June marked what I personally see as the start of convention season, at least here in the United States. Amongst the many events going on, E3, the Electronic Entertainment Expo took place in Los Angeles, California for almost a week. This was my second year getting to attend for AbleGamers, and it was fun and interesting to get to speak with dozens of game and hardware developers and teach them about our mission. I loved seeing people’s passion for getting their games to as many people as possible. It broke my heart when people made it clear that they didn’t care as much.
For my review of this year, I’ve decided to tell you all about some of my top 5 favorite accessible games to look forward to. Keep in mind that I didn’t get to play everything, so this is just based on my own experience for what I did get to touch, I’m sure there were many amazing games there that won’t get touched on.
A Case of Distrust
What caught my eye was the Vertigo-inspired poster they had hanging next to their booth. The game is very simplistic in style, with high-contrast art being featured. However, that does not take away from the story and mystery behind the game itself. It’s a point-and-click, which immediately makes it highly accessible, and there is no spoken dialogue, only written text. The developer made me smile when he said “I plan to add extra font options that will be dyslexia-friendly, because it’s so easy and I want people to be able to enjoy the story.” I hope more developers think like him!
Total War: Warhammer 2
I’ll be honest, this was my first time touching a Warhammer game, so I was extremely confused right off the bat because there were no instructions on how to play. However, once I figured it out, I realized this game is a fun strategy-oriented game that only uses a mouse function or a keyboard function depending on what you prefer. Because the game mostly takes care of itself once you set your armies in motion, all you as the player have to do is decide the best course of action and watch it unfold. And the dialogue identified the speaker, which was a nice touch. There wasn’t an options menu available to look at, but hopefully there will be a colorblind mode available. The symbols help, but taking that extra step to make it more comfortable would be amazing.
Burly Men at Sea
The indie games were here to impress this year. This game was fun and simplistic, but full of witty humor and loveable characters. You play three bearded men going on an adventure. There are no quick time events, and the game is told entirely through written text and fun visuals. The text is nicely contrasted with the background, and the controls allow for someone to play it with one hand easily. I will say it’s almost too minimalist in the beginning, as it doesn’t tell you how to get started, and it’s not how you think you’d start a game, so it took me a bit to actually get sailing.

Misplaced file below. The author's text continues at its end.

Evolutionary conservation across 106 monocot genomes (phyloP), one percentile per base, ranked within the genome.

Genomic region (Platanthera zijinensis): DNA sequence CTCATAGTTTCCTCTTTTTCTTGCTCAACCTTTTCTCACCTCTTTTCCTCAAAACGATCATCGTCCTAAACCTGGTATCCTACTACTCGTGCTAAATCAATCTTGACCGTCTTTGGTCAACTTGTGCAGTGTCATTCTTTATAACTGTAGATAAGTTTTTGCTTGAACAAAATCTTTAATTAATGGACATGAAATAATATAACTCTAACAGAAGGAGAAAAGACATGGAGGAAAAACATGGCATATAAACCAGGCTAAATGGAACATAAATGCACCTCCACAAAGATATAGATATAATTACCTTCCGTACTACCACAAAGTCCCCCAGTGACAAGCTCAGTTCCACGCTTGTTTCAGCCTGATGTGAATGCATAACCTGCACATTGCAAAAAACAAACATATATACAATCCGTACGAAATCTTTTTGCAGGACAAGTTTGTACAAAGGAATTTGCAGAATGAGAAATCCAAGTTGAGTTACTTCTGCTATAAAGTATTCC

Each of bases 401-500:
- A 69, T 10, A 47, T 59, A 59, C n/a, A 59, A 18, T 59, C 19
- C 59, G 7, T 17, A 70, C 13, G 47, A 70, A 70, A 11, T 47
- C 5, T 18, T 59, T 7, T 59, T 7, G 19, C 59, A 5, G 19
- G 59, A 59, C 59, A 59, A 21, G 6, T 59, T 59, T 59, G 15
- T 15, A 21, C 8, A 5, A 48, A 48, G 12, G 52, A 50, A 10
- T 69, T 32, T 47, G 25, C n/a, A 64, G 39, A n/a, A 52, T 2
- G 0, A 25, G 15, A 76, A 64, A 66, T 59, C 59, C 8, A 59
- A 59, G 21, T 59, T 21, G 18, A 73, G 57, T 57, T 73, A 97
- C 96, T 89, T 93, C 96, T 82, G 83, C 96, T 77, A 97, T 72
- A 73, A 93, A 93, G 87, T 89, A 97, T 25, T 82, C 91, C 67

This game was found in the college developers corner, and it was a fun treat to discover. The game involves playing with three friends, and you’re all cats stranded on another planet. You can either work together, or sabotage everyone else in order to escape. We definitely went with the sabotage option. It got ugly. The cool part about this game is that it was developed by a colorblind person, so the accessibility is already there in that aspect. He did say that they were working to make it even more visually accessible, because they believe that games are for everyone. The game is HOH accessible, and there aren’t any required quicktime events. You play your own way, just watch out for team mates that only want to hunt you down and turn you into a ghost! I’m excited to see what extra options they include after our discussion, this is a game to keep an eye on.
Harvest Moon Light
I’ll be honest, Harvest Moon was the first video game I ever really played, so I was happy to see that they were taking steps towards becoming more accessible. The game is already one that is extremely at-your-own-pace as you go around town, make friends, take care of your farm, and maybe even find love. There’s no quick time events needed, and all dialogue is through text which identifies the speaker. For this new game they’ve even removed the need for as many buttons, making it more efficient, and more accessible, for players to tend to their farms. I will say the big hit they take is their lack of colorblind options. If they added those in this game would be amazingly accessible across the board.